When Ms. Nalubowa, 40, a peasant farmer and a mother of seven, arrived at the decrepit hospital in Mityana, said her mother-in-law, Rhoda Kukkiriza, nurses demanded a bribe of about $24 and more money to buy airtime for a cellphone call to the doctor, accusations the nurses have denied. Ms. Kukkiriza said she had less than a dollar left after spending $2.40 to buy a razor blade, gloves and other items the hospital lacked. Unable to pay the bribe, Ms. Nalubowa was taken to the maternity ward and left unattended, her mother-in-law said. “As she pushed with the labor pains, all that came out was blood,” Ms. Kukkiriza said. “Sylvia called out, ‘I’ll sell all my pigs, I’ll sell my chickens, my goats — please, nurses, come help me.’ ” Even if a doctor had arrived promptly, the hospital staff would have struggled to save Ms. Nalubowa, who bled to death. Dr. Vincent Kawooya, the hospital’s medical superintendent, said there was only one small unit of blood for a child in stock that night. The health minister himself toured the hospital after Ms. Nalubowa’s death incited demonstrations, but Dr. Kawooya said the minister refused to set foot in the operating room, with its moldy walls and leaky ceiling, saying it should be condemned. The roof of the maternity ward was a home to bats, and droppings come down its inner walls.
“We are in a state of emergency as far as maternal services are concerned,” Dr. Sentumbwe-Mugisa said.
Monday, August 08, 2011
The problem is that the story that they see or read is not as impartial as they would like to believe. More often than not, it is told by aid agency staff on the ground or independent filmmakers. News organisations that do not have the resources to send reporters to far-flung disaster zones such as the camp in Dadaab, have entered into an unholy alliance with aid agencies, whereby the aid agencies’ spokespeople — wearing T-shirts and caps bearing the logos of their respective organisations — “report” the disaster via satellite to international audiences. Even when journalists are present on the ground, they rely almost exclusively on aid agencies’ version of the disaster. The narrative about the famine in Somalia has, therefore, become both predictable and one-sided. Media-savvy aid workers fully exploit the eagerness with which journalists accept their version of a disaster or crisis. On their part, says Dutch journalist Linda Polman, journalists “accept uncritically the humanitarian agencies’ claims to neutrality, elevating the trustworthiness and expertise of aid workers above journalistic scepticism.” Polman believes that the “unhealthy” relationship between journalists and aid agencies does not allow for independent, objective reporting, and is often slanted in favour of the agency doing the “reporting”. Ms Polman explained that the “starving African” story is not just the easiest to tell, especially in a continent that does not generate much international media coverage, but is also the most “politically correct.” After all, who in their right mind would want to be accused of doing nothing for dying people?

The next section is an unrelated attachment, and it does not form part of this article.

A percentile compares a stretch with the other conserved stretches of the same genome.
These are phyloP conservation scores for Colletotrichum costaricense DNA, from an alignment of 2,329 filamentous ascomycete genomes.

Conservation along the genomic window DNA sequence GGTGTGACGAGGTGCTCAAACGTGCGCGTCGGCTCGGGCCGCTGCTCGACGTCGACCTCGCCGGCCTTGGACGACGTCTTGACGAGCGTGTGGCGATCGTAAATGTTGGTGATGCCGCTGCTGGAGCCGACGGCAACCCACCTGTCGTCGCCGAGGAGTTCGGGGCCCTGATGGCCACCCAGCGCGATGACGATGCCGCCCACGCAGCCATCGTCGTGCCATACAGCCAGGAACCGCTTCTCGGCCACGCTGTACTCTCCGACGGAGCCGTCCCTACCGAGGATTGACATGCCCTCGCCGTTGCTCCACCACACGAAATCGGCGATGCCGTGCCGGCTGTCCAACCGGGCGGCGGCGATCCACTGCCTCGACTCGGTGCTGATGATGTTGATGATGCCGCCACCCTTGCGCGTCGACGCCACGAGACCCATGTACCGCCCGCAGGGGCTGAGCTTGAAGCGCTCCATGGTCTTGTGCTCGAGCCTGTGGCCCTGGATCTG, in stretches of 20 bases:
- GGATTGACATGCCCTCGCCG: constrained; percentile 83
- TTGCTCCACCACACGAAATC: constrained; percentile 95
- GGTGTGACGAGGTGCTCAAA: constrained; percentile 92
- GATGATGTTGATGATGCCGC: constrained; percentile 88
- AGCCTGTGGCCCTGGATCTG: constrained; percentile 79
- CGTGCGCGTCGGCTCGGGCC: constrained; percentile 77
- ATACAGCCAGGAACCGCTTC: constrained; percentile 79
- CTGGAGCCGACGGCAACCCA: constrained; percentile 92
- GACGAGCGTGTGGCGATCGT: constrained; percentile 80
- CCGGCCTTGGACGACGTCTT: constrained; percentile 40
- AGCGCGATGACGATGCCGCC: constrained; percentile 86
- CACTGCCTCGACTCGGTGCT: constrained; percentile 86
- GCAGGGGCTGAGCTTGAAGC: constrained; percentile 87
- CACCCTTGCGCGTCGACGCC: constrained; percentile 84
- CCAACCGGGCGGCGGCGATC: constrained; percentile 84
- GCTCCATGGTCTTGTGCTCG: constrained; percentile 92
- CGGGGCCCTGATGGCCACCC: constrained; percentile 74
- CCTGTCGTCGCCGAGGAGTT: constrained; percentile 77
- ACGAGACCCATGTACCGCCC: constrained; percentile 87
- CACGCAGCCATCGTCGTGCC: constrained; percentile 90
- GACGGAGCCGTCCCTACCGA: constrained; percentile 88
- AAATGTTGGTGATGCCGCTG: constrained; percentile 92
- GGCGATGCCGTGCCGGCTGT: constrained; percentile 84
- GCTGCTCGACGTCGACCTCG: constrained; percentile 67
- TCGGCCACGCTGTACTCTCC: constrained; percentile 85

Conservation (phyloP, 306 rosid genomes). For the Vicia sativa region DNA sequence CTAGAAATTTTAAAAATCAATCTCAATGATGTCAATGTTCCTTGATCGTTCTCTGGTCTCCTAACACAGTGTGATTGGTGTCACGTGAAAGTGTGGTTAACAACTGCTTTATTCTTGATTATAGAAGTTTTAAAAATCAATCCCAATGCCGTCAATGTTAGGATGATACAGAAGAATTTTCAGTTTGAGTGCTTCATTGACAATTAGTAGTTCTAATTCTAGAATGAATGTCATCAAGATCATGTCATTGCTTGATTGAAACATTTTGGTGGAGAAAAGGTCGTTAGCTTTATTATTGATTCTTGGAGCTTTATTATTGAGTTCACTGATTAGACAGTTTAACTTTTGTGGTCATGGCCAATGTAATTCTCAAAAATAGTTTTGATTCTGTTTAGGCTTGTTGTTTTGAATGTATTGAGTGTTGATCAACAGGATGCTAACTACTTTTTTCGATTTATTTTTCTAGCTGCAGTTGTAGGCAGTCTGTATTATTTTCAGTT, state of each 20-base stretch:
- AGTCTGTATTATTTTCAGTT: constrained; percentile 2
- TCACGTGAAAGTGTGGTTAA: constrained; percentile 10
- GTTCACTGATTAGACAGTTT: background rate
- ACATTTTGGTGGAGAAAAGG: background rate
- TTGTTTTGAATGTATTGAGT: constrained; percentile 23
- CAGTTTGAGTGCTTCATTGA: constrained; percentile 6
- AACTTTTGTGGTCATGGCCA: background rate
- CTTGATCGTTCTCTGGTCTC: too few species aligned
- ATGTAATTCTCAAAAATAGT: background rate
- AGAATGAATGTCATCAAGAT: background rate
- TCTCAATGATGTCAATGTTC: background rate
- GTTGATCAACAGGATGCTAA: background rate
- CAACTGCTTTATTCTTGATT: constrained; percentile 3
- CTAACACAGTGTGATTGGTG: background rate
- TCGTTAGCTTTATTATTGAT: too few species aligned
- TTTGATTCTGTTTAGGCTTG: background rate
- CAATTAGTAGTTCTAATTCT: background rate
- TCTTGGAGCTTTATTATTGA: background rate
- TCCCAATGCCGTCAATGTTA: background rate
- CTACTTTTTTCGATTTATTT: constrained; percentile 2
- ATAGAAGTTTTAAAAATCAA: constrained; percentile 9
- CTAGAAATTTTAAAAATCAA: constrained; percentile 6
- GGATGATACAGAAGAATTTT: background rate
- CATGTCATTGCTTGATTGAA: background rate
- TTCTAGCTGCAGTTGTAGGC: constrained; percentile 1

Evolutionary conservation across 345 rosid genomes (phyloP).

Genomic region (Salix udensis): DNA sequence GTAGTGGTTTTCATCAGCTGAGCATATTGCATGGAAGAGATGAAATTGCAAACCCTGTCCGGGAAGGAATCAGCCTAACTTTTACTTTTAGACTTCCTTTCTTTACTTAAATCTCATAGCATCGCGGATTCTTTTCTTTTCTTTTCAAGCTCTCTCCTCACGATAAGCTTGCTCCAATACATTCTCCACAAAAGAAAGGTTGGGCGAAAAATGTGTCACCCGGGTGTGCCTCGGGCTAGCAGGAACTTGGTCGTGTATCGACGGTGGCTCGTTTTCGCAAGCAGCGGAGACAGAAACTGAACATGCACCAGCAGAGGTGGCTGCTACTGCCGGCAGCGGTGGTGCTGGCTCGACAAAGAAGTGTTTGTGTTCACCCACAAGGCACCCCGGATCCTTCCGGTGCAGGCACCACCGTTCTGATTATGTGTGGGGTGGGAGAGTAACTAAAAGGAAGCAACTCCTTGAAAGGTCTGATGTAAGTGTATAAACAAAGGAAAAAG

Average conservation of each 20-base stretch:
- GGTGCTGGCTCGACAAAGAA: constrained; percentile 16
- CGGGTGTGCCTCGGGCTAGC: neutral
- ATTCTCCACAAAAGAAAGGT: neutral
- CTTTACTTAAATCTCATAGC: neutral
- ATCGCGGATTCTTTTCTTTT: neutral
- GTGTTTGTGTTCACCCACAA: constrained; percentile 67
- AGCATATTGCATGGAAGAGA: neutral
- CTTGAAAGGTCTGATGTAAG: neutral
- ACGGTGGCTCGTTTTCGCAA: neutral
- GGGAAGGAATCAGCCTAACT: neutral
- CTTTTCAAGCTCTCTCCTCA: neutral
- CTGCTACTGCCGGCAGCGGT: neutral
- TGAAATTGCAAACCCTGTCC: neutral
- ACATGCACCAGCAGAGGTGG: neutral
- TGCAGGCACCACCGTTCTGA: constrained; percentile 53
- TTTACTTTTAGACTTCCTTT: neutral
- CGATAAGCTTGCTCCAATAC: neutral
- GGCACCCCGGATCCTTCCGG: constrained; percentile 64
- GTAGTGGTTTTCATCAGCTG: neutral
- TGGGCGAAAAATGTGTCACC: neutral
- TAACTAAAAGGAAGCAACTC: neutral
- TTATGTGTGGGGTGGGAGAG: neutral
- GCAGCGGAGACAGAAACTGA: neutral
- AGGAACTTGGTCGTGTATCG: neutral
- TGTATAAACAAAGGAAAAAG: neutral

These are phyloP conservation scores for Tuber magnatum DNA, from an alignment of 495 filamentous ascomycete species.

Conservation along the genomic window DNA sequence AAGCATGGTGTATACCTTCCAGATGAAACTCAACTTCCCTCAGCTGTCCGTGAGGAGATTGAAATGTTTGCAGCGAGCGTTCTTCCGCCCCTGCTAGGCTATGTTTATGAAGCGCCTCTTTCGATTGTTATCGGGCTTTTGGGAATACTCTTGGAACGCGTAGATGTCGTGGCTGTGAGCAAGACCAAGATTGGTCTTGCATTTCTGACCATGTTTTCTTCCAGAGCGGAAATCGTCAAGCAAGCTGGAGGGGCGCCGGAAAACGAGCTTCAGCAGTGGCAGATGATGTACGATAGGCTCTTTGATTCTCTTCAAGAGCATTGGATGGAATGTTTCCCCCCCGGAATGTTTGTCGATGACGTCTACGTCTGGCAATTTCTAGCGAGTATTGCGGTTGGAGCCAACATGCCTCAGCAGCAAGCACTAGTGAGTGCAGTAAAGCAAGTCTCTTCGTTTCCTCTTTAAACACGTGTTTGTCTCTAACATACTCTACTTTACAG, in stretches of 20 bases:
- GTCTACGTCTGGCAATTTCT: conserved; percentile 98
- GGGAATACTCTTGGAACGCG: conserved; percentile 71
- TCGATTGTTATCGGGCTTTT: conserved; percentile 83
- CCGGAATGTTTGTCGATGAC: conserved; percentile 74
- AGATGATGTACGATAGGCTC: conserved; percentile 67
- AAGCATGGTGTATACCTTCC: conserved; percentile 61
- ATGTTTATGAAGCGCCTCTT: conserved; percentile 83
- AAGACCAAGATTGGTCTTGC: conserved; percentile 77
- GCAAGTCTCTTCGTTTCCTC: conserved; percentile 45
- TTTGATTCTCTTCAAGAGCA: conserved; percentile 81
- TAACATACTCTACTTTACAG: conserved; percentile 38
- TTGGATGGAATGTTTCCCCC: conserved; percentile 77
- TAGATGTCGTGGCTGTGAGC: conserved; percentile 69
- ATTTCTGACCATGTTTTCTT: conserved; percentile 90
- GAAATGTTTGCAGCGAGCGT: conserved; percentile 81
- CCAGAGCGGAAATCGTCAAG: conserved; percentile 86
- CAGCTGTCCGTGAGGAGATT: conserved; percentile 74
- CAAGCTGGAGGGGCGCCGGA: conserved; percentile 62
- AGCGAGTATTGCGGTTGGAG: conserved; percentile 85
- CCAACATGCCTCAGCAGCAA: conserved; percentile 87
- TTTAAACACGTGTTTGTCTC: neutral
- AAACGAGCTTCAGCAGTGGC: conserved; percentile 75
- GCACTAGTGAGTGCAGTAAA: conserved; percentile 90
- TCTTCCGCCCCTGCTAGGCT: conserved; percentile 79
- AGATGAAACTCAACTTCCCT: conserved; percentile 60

The cosy relationship between aid workers and journalists has thus distorted the way Africa is reported. Journalists often do not get to the heart of the story or take the time to do the research into the causes of a particular crisis. Africans do not feature much in their stories, except as victims.
“In public affairs discussions the term ‘starving Africans’ (or ‘starving Ethiopians’ or ‘starving Somalis’) rolls from the tongue as easily as ‘blue sky’,” wrote former aid worker Michael Maren in his 1997 book The Road to Hell. “Charities raise money for starving Africans. What do Africans do? They starve. But mostly they starve in our imaginations. The starving African is a Western cultural archetype like the greedy Jew or the unctuous Arab.”